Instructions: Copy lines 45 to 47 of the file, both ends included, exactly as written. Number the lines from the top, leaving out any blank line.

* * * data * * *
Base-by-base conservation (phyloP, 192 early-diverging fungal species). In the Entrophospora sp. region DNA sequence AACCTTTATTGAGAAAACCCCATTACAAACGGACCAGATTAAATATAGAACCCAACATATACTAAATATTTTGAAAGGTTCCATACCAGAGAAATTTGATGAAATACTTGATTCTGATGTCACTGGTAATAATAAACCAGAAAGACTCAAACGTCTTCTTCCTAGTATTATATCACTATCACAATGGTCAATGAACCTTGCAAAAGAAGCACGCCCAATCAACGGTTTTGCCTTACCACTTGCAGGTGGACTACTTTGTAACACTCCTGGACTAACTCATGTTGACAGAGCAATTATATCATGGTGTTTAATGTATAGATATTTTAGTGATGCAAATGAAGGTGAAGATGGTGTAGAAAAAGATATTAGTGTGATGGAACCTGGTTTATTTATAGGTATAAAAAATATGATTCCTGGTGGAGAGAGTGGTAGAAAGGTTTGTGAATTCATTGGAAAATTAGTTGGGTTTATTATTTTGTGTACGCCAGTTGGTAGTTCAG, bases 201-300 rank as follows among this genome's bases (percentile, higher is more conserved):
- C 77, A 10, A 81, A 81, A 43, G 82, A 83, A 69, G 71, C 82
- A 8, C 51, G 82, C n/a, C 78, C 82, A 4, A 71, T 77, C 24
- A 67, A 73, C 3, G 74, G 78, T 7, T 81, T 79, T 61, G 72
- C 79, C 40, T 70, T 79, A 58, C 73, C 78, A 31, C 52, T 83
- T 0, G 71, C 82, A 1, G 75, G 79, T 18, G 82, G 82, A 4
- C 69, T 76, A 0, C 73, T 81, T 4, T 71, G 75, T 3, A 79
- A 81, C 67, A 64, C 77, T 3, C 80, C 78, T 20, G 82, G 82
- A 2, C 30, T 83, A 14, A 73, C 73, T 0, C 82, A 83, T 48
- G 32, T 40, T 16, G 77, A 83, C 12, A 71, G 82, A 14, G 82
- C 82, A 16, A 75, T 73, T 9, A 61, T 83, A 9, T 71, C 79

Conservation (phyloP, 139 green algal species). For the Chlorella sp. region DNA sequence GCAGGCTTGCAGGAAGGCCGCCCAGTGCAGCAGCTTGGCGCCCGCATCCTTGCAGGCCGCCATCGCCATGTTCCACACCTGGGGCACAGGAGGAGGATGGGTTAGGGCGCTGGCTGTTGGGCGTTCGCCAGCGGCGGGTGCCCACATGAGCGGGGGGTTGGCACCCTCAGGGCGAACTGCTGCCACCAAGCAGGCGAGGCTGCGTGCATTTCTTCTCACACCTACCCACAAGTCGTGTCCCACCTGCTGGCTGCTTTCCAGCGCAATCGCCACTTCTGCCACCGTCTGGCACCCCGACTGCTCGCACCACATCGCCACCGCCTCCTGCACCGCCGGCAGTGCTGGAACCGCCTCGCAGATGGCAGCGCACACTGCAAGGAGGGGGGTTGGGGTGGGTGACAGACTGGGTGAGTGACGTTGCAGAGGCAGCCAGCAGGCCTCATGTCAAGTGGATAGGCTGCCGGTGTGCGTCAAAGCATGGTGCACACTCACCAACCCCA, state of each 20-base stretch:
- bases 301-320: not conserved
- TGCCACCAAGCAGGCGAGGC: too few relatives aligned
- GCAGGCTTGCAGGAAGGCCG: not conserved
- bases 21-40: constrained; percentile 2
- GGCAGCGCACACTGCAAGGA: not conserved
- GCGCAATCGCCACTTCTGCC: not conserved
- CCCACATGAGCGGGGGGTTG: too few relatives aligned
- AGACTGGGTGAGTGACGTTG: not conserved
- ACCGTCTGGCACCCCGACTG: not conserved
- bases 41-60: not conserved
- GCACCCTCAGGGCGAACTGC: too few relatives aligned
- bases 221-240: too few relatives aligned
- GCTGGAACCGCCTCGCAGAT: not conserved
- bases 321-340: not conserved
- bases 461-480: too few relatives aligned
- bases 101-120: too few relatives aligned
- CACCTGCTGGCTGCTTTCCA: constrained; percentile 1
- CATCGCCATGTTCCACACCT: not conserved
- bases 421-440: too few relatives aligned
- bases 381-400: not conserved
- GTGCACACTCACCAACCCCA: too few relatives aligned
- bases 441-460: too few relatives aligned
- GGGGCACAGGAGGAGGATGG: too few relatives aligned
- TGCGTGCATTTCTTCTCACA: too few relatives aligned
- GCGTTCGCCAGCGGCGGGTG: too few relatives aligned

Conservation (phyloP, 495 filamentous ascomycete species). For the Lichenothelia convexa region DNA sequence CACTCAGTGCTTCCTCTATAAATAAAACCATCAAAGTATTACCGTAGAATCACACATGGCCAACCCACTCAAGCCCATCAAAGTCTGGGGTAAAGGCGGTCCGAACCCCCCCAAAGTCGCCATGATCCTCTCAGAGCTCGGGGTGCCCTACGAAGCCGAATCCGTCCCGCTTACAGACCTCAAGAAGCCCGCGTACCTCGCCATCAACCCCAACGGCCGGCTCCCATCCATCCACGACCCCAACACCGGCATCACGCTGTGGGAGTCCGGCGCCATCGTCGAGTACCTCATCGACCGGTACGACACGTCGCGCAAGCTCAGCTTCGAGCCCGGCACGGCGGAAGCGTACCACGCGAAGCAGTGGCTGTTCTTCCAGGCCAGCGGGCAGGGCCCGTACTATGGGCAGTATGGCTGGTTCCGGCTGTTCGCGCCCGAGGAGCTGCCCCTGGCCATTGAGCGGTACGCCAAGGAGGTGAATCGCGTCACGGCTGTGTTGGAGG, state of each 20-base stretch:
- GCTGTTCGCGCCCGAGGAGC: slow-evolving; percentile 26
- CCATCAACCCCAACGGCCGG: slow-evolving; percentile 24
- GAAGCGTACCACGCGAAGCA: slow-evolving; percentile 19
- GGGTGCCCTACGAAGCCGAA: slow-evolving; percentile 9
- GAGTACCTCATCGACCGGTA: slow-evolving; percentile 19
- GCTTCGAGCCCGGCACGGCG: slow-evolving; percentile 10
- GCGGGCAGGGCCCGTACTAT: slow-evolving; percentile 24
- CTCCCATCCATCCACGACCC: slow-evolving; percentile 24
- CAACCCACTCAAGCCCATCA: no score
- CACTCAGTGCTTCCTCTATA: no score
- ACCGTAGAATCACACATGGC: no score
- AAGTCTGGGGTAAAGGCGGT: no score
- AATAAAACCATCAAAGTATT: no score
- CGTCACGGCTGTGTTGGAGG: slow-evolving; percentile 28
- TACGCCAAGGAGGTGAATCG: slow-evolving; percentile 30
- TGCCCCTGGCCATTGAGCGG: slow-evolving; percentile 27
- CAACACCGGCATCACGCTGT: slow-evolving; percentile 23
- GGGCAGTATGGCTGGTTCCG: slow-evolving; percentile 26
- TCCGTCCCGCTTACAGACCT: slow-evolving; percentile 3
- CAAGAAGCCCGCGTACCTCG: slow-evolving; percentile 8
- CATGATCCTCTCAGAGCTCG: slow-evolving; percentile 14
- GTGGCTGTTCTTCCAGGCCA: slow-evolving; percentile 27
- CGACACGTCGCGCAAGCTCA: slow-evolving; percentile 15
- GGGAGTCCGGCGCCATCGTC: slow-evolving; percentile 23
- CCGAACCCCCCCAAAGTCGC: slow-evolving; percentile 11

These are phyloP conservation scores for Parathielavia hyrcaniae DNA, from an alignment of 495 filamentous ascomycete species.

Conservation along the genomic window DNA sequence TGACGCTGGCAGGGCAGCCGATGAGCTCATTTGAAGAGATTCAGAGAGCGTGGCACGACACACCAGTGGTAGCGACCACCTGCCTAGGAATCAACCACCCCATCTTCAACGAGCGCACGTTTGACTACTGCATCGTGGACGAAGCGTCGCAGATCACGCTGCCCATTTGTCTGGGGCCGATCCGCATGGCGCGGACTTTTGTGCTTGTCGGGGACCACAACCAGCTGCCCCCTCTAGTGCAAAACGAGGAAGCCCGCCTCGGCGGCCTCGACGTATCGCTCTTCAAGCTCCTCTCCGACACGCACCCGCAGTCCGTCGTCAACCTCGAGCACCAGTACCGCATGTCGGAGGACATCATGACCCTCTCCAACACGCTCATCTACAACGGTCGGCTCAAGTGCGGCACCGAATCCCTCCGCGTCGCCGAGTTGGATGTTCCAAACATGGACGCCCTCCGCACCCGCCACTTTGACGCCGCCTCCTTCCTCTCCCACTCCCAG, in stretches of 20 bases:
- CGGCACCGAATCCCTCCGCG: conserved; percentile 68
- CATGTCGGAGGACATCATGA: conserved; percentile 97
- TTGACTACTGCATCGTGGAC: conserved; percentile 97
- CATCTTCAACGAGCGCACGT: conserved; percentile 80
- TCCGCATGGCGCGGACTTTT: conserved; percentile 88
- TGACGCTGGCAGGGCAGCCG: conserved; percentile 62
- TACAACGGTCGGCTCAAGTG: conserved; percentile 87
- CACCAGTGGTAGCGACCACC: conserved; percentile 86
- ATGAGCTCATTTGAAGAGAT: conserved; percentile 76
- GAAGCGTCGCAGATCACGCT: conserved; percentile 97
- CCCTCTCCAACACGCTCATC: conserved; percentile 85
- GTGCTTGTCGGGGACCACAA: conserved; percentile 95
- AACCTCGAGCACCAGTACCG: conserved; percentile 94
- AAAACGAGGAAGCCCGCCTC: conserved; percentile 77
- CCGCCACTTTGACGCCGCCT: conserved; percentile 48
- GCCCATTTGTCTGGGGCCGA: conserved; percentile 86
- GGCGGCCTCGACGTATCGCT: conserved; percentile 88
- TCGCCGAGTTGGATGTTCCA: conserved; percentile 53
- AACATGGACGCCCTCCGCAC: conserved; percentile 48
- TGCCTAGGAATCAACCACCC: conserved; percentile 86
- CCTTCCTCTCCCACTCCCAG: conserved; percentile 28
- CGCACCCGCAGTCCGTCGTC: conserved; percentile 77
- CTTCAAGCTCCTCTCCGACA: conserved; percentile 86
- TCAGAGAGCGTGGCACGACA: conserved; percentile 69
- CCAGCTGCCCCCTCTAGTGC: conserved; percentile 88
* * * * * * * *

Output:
- GCGGGCAGGGCCCGTACTAT: slow-evolving; percentile 24
- CTCCCATCCATCCACGACCC: slow-evolving; percentile 24
- CAACCCACTCAAGCCCATCA: no score